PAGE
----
Rahm Emanuel‘s first TV spot, set to air tomorrow, has been released on YouTube. It’s called “Tough,” which is meant to refer to the “tough decisions” that his home city of Chicago faces — but also, no doubt, to reinforce Rahm’s reputation as a tough guy, one who has already walked the walk.
Still, it’s a walk from the West Wing to the Rose Garden, not necessarily down Michigan Avenue. So Rahm opens with a reminder that he’s a Chicagoan, born and bred: “Chicago is a great city with great people, and I want my children to feel as passionate about the city as I did growing up.” While he speaks on the voiceover, we see him meet and shake hands with people from all walks of life* from the streets to the subways to a diner. Rahm is styled casually, seen for the most part in a jacket but no tie (and when he is seen in a tie, it’s without a jacket). The message: He’s not some Beltway suit, he’s one of you (even if he’s a tad grammatically challenged: “We face big challenges from our schools, our streets, to our businesses where people can get a job”).
It’s actually a great ad – simple, plainspoken, and with enough footage of Rahm pounding the pavement to show that this wasn’t just shot in one day (though clearly a lot of it was, unless he wears that navy jacket a lot). He’s also refreshingly candid, saying: “We’ve gotta decide whether we’re gonna continue to be a great city, or become a second-tier city. I think it’s time to make that choice, and to make the tough decisions that are necessary.” Political rhetoric usually errs on the side of “this is a great city! and does not suggest there is a real danger of slipping to — gasp! — second tier (this also smartly appeals to city status anxiety). I don’t live in Chicago so I don’t know how it will go over (if at all!), but it seems to be a good, down-to-earth first outing. Watch it below:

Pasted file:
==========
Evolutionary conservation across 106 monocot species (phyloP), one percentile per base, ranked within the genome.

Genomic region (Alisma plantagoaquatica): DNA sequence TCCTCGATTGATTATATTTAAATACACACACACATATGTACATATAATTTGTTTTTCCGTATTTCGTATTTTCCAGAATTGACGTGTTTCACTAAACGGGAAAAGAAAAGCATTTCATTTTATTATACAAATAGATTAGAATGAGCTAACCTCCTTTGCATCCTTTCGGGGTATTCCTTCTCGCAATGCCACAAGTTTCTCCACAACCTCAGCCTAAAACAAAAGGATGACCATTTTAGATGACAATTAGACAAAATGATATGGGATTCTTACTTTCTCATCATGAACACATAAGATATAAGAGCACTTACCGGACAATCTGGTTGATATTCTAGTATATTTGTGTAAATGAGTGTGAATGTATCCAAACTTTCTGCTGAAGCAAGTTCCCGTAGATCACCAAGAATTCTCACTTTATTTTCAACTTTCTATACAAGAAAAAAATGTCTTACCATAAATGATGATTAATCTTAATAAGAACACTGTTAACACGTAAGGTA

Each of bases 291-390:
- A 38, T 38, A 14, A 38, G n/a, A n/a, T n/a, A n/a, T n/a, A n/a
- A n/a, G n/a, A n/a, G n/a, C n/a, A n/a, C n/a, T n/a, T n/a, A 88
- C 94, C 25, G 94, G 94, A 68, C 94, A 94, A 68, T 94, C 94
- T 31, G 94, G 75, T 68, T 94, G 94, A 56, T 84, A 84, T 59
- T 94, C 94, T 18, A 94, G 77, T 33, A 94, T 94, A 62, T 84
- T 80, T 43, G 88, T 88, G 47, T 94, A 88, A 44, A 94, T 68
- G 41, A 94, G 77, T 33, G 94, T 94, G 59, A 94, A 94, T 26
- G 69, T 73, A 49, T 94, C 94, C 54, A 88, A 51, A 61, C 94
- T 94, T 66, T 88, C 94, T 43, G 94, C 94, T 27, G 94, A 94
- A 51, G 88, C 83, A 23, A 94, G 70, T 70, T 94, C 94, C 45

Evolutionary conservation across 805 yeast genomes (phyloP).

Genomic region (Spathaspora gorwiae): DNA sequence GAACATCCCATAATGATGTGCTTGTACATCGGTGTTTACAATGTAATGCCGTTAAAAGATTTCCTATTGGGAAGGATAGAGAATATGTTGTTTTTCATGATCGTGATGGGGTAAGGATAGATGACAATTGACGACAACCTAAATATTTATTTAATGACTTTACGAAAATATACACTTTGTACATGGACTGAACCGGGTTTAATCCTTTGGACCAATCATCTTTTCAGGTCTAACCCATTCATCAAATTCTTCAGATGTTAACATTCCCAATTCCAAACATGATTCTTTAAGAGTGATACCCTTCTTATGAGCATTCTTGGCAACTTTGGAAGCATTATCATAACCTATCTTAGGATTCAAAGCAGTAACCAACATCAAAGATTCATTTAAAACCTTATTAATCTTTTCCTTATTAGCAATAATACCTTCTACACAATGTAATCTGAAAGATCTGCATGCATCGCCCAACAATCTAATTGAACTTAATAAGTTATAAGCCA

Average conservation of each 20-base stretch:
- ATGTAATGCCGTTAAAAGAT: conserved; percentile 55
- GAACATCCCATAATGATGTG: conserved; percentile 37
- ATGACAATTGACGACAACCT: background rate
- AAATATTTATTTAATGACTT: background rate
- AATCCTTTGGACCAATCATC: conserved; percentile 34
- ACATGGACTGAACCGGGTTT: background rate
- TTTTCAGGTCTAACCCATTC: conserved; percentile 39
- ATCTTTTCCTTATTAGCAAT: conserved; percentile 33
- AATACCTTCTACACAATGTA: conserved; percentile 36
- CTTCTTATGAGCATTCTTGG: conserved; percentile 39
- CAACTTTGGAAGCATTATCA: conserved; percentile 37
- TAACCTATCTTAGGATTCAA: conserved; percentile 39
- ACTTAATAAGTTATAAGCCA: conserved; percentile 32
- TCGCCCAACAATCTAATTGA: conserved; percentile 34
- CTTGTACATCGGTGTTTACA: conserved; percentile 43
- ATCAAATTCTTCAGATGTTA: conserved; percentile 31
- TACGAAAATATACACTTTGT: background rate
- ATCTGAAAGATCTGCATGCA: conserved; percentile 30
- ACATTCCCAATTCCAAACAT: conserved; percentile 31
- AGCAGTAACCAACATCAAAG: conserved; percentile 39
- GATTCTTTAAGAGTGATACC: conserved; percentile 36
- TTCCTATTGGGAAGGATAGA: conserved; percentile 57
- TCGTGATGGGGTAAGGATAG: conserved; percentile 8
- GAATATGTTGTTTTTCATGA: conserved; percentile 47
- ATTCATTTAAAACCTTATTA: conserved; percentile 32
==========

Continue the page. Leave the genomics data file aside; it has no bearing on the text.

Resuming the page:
*No doubt there will be a few hand sanitizer jokes — I put my reference as an asterisk and not a parenthetical because that detail, an early anecdote in the Rahm-for-Chicago narrative, is actually entirely common to politicians working the rope line, including and not limited to Barack Obama, Dick Cheney and John McCain. So while it is fair to point out, it is unfair to point it out without any context.
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